Iphigeneia

Iphigenia is the first daughter of Agamemnon.

When the Greek army has gathered at Aulis, the winds will not blow.  This is because the goddess Artemis was angered.  There are two different explanations as to why.  Either Agamemnon claimed to be a better hunter than Artemis, or cattle sacred to her were killed by the Greeks.  The Greeks consult the seer Calchas, who says that Agamemnon's first-born daughter Iphigeneia must be sacrificed.

Agamemnon was torn by this.  He obviously did not want to sacrifice his daughter.  But if he did nothing and the winds still would not blow, he feared retribution from his army.  The Greeks were there against their will, and if they were forced to wait longer or perhaps sent back home, they might turn on Agamemnon and Menelaus

Unable to tell her the truth, Agamemnon tells his daughter Iphigeneia that she is to marry Achilles.  She is then brought from Mycenae to Aulis.  On the day of the sacrifice, she dresses in the traditional wedding outfit.  As she walks up to the temple, she meets her mother Clytemnestra, who is crying inconsolably.  Now knowing the truth, Iphigeneia bravely proceeds towards the priests, who will perform the sacrifice.  There are two different versions as to what happens next.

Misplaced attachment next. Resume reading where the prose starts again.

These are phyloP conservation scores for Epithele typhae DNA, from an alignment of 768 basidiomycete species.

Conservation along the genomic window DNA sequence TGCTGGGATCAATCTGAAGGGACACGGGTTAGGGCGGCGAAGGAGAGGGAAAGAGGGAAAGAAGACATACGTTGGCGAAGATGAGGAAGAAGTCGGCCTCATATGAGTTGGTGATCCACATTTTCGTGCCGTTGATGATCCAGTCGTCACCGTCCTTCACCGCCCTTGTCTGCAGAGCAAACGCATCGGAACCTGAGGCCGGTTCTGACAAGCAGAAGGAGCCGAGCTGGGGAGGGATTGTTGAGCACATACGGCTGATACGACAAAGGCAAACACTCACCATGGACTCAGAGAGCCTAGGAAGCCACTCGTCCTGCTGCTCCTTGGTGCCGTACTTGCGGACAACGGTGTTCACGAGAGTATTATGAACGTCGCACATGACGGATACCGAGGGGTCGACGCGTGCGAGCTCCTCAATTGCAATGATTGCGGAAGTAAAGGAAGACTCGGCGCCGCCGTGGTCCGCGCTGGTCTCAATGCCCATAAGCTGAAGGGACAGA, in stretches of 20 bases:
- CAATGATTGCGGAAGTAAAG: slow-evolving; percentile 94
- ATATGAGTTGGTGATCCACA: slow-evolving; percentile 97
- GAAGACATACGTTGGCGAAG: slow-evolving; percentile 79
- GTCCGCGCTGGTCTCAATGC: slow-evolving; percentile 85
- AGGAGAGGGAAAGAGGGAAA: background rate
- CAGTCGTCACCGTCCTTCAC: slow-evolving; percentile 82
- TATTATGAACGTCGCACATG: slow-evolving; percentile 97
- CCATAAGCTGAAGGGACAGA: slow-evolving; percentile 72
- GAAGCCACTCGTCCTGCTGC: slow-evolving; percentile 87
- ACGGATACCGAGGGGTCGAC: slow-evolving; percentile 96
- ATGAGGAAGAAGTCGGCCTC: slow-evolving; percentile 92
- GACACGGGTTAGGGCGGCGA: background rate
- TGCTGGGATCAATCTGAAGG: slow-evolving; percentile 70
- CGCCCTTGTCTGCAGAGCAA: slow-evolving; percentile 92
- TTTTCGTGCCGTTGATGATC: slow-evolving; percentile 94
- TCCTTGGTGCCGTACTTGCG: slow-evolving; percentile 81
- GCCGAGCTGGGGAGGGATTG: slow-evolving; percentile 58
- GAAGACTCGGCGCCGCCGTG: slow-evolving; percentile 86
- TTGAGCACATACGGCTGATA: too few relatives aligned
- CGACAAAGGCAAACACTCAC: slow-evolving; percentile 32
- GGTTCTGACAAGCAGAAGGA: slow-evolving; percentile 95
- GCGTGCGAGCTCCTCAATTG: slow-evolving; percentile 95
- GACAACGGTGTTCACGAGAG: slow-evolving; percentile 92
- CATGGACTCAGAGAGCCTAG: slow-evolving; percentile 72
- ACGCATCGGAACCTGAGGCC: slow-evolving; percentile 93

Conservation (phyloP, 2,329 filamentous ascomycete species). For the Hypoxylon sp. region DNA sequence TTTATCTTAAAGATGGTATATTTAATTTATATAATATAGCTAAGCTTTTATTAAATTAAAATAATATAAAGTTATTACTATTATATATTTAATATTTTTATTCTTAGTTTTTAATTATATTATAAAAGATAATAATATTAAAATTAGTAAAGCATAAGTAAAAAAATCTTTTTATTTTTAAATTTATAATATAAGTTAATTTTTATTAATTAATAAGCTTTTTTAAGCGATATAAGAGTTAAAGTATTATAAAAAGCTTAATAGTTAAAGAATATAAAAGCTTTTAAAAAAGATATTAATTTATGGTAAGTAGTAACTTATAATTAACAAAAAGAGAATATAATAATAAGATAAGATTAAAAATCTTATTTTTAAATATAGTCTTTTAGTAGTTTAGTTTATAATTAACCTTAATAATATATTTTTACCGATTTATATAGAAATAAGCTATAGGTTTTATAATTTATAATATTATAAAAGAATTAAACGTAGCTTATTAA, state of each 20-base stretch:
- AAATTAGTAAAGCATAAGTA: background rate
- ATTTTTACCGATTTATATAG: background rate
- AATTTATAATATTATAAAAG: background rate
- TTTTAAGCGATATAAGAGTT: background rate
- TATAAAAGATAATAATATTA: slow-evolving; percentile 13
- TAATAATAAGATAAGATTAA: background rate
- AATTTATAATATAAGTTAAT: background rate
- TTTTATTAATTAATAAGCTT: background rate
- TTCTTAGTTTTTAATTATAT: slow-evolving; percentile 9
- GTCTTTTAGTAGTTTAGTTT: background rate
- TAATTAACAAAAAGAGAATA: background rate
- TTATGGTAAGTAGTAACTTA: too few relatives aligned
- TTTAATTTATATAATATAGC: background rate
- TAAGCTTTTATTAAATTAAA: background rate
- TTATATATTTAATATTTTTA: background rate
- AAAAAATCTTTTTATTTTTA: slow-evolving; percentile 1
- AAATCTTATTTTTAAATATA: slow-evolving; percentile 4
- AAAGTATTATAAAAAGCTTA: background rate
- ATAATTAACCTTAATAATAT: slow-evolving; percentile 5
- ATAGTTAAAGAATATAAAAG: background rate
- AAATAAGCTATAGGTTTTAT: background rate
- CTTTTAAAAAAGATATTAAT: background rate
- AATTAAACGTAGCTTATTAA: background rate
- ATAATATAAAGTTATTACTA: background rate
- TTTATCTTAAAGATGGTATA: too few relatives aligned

According to Aeschylus, she is sacrificed.  According to Euripides, Artemis at the last moment takes the girl away and leaves a deer in her place.  Iphigeneia was taken to the Taurians, where she was made Artemis' priestess.  Years later, she is reunited with her brother Orestes, who has come to steal Artemis' statue.

Source(s):

  1. AeschylusOresteia.

  2. EuripidesIphigeneia e en Aulidi.

  3. EuripidesIphigeneia e en Taurois.